[mapserver-dev] Re: MapServer security issue
steve.lime at dnr.state.mn.us
Wed Nov 20 21:20:57 EST 2002
Ok, I don't think this will ever be fool proof especially if you have a
single web server with multiple applications. However, I certainly see
the wisdom in the case presented by Jan/Dan. I like the pattern-based
approach better than utilizing MS_MAPFILE because it's more flexible. I
often create a single application consisting of several config files.
So, I've added support for an environment variable called
MS_MAPFILE_PATTERN. This allows you to override the normal expression
(i.e. only end in .map) with one of your own. Unlike MS_MAPFILE this is
applied outside of the CGI application (in msLoadMapInternal()) so it
has broader use. The only reason for this is that's where the default
pattern is applied.
Note: In the spirit of this bug I also will close (disable temporarily)
another hole, the SAVEMAP option. This writes a copy of your mapfile to
a the temporary space specified in the WEB section. That's bad since the
file would be readable by anyone. The solution would be to use a non web
accessible scratch space.
All of this will be in the CVS by nights end...
Data & Applications Manager
500 Lafayette Road
St. Paul, MN 55155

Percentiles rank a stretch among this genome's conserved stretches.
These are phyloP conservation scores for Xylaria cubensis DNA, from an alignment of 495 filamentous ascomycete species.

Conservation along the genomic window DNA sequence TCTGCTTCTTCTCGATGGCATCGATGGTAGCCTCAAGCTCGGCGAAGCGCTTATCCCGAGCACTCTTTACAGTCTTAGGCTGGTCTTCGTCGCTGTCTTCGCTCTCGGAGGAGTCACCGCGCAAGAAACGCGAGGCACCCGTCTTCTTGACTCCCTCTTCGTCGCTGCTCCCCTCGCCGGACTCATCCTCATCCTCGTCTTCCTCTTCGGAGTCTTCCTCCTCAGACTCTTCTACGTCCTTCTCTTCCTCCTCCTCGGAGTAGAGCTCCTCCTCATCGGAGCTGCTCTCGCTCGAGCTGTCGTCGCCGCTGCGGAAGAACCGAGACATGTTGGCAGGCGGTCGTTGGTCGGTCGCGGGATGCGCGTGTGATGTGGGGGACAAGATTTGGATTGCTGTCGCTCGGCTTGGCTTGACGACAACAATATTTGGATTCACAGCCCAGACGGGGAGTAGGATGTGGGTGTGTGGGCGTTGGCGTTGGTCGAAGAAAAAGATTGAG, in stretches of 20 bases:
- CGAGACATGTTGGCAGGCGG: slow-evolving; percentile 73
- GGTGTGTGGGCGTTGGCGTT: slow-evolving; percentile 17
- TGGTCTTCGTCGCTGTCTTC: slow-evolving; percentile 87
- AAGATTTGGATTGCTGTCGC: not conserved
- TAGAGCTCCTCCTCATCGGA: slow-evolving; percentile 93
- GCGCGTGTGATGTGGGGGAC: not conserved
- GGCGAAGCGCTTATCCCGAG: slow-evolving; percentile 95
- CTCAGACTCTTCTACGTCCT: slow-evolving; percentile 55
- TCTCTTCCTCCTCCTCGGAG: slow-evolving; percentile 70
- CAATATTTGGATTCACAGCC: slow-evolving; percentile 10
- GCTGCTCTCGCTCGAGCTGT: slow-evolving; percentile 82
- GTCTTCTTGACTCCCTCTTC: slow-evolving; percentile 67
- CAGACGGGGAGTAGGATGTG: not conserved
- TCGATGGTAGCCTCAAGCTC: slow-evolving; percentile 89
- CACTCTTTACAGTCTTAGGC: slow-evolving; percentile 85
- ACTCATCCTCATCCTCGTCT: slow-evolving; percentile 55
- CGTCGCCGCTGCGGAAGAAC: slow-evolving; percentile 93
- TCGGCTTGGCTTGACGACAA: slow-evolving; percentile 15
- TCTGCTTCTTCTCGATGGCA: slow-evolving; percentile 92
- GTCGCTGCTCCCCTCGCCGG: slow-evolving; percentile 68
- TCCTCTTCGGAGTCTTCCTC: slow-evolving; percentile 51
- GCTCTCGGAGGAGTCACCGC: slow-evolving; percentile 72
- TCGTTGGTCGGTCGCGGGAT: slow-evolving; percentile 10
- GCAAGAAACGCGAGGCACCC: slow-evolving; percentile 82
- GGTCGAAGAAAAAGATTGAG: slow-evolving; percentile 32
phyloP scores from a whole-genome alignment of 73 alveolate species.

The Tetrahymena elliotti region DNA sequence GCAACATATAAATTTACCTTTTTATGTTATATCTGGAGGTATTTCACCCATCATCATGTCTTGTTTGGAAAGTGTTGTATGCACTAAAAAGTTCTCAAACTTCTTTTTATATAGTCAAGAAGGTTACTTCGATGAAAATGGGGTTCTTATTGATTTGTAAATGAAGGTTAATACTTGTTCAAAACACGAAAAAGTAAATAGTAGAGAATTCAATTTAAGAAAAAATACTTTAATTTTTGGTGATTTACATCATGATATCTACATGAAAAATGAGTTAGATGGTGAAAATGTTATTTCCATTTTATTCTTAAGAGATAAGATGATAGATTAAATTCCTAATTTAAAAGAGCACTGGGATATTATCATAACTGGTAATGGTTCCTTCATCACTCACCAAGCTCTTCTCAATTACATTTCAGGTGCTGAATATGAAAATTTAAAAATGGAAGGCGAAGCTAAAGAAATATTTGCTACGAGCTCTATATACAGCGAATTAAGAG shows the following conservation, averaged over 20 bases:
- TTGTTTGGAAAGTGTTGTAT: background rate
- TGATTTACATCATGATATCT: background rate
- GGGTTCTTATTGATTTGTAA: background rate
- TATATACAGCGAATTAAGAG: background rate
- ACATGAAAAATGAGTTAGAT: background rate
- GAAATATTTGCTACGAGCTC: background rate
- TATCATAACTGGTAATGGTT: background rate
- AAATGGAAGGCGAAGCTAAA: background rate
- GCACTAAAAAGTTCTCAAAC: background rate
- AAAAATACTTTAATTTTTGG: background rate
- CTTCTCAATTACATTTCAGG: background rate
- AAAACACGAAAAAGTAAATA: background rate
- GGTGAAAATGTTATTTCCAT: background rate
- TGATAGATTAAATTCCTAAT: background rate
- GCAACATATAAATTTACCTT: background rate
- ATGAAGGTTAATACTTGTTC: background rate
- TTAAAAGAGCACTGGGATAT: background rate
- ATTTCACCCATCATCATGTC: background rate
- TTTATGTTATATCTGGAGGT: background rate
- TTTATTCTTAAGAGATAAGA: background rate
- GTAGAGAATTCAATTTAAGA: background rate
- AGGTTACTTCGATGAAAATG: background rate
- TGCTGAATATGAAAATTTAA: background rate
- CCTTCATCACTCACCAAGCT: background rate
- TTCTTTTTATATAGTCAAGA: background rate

>>> Jan Hartmann <jhart at frw.uva.nl> 11/20/02 08:21 AM >>>
Daniel describes exactly a project I am working with. We have done an
Intranet project for the city of Amsterdam to monitor the distribution
and change through time of all kinds of population characteristics:
income, origin, schooling etc. Data comes from many different municipal
agencies. Most of these data are on address level, and may not be seen
in that form outside the originating agency (privacy rules are very
strict here). We summarized the data to different levels of aggregation
(street, neighbourhoud, town-quarters) and decided on three access
levels: some people should be able to see the complete data set (at the
address level), some aggregated on streets, and the rest only the
neighbourhoods. All three groups have access to the same set of basic
data, and the first two groups can call more detailed maps.
The most obvious implementation is a webserver with three virtual hosts,
each with its own root directory and security permissions. The